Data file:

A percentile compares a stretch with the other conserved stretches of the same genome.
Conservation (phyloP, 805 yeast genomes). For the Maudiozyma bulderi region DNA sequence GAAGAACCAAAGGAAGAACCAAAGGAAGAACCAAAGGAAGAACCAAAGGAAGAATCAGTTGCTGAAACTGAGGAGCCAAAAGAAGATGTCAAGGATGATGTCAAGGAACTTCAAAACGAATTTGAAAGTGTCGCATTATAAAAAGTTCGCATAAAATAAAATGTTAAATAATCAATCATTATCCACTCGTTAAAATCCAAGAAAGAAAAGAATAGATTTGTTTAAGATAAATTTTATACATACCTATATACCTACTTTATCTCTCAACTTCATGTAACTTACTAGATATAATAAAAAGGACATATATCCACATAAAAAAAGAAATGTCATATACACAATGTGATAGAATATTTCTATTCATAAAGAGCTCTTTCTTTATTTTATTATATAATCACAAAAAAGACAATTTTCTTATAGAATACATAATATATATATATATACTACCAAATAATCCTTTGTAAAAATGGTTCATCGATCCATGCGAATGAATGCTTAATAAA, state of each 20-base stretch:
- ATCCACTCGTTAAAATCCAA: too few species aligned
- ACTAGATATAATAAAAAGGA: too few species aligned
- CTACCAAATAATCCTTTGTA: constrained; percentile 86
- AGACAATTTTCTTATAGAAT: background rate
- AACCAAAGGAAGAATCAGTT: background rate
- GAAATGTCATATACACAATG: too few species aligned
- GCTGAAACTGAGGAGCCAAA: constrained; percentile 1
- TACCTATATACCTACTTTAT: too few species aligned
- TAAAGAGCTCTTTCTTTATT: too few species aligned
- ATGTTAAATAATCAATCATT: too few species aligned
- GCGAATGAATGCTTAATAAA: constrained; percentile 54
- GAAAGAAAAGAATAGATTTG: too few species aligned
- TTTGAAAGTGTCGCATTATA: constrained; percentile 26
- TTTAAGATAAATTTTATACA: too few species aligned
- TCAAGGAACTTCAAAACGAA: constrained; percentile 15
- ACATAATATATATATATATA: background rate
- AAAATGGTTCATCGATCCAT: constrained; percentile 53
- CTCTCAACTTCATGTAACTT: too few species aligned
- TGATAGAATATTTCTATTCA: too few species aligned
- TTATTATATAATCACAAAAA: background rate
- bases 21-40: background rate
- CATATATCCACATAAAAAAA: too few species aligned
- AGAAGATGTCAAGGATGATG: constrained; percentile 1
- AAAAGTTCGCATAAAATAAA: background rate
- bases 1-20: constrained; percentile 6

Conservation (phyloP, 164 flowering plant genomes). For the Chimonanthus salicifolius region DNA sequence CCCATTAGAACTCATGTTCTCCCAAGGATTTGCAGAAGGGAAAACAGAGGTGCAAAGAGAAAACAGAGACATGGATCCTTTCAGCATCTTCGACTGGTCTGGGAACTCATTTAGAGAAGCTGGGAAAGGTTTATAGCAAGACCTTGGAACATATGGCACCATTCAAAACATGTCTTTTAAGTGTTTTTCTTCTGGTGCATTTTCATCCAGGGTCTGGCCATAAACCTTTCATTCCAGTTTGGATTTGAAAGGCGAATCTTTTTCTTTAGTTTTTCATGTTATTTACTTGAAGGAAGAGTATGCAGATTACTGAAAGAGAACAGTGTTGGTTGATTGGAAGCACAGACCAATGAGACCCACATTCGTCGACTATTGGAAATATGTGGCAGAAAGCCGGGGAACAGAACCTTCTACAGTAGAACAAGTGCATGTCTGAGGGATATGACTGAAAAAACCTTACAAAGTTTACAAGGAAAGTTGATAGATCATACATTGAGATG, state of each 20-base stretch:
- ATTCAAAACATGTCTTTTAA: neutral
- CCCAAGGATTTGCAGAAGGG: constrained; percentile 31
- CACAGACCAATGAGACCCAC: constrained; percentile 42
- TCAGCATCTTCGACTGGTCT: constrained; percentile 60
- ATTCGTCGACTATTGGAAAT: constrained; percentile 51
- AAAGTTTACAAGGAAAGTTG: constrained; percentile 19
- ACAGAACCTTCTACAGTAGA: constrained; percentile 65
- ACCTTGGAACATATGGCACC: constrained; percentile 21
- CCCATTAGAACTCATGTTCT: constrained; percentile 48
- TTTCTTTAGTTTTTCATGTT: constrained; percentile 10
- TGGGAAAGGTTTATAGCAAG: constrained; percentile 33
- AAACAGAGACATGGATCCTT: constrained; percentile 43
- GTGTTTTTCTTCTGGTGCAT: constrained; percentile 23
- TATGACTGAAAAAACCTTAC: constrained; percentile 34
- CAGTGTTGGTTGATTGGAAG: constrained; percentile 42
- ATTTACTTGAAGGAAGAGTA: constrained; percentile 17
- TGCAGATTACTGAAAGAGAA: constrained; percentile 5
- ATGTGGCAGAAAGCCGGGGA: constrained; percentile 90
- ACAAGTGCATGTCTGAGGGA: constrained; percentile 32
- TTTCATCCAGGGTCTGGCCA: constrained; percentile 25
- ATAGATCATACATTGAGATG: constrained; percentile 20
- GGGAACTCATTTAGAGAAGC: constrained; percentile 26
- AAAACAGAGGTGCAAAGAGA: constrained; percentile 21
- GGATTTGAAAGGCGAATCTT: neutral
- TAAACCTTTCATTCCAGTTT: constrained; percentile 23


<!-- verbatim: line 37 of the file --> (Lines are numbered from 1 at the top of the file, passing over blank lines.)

- CCCATTAGAACTCATGTTCT: constrained; percentile 48